Voyager exists very much apart from this revolution. At the turn of the millennium, Voyager is still mostly churning out stand-alone episodes that have little connection to one another beyond featuring the same regular cast, the same basic premise, and emerging from the same writers’ room. A random audience member could watch Voyager out of sequence between naps on the couch and never lose step with the series.

“Wait, am I still an Ensign?”

Indeed, Voyager was aggressively opposed to this emerging revolution in television storytelling, very consciously embracing an episodic model. It is telling that the series introduced the concept of the “reset button” in its third episode, Time and Again. With that episode, Voyager signaled the lengths to which it would go to keep its narratives self-contained. Repeatedly over the course of the run, Voyager would find itself subjected to experiences that should have long-term consequences, only to avoid potential fallout with a handwave or a high concept; Deadlock, Year of Hell, Part I, Year of Hell, Part II.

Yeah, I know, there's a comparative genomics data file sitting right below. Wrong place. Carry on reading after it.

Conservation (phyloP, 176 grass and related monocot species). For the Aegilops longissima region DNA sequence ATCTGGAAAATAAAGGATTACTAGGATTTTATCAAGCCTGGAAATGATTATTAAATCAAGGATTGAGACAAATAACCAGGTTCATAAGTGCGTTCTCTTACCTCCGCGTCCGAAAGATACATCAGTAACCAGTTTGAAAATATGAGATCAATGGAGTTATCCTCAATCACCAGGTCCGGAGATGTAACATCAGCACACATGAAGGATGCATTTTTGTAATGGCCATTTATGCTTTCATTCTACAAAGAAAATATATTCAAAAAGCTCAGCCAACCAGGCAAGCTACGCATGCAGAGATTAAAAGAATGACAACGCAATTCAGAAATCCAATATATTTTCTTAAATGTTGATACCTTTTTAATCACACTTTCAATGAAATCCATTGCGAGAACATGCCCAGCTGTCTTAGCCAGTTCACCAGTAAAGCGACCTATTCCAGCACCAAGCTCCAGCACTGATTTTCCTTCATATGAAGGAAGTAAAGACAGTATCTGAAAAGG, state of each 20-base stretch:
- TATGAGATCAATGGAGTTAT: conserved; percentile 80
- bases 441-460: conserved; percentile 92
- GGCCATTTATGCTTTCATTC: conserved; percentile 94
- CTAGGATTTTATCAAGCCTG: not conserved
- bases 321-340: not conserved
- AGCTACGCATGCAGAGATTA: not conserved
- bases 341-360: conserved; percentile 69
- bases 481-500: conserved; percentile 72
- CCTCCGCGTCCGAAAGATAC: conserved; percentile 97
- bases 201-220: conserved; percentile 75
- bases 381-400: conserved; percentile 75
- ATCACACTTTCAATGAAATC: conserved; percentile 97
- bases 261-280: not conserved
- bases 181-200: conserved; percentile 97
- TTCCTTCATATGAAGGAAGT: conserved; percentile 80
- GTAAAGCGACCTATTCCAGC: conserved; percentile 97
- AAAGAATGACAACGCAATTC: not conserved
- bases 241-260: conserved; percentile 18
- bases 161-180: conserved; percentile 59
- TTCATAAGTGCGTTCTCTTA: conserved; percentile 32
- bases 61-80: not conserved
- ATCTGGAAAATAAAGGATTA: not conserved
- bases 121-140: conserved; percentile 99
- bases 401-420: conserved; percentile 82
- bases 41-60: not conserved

Ironically enough for a television series about an extended journey, there was very rarely any sense of material progress to Voyager. Week-in and week-out, the crew would inch closer and closer to home without anything to show for it. It never felt like Janeway or her crew were actually in motion, even though they had travelled approximately a third of the journey by the end of the fifth season. They were even constantly coming face-to-face with the same threats despite jumping tens of thousands of light years; the Malon, the Borg, the Hirogen. Voyager had no interest in serialisation.

The Astrometrics Lab was made for binge watching.

Of course, there had been some internal debate about Voyager‘s lack of serialisation. Brannon Braga had wanted to extend story arcs like Future’s End, Part I and Future’s End, Part II or Year of Hell, Part I and Year of Hell, Part II over a number of episodes. When he arrived on the series (briefly) at the start of the sixth season, Ronald D. Moore had advocated for longer-form storytelling routed in consequences: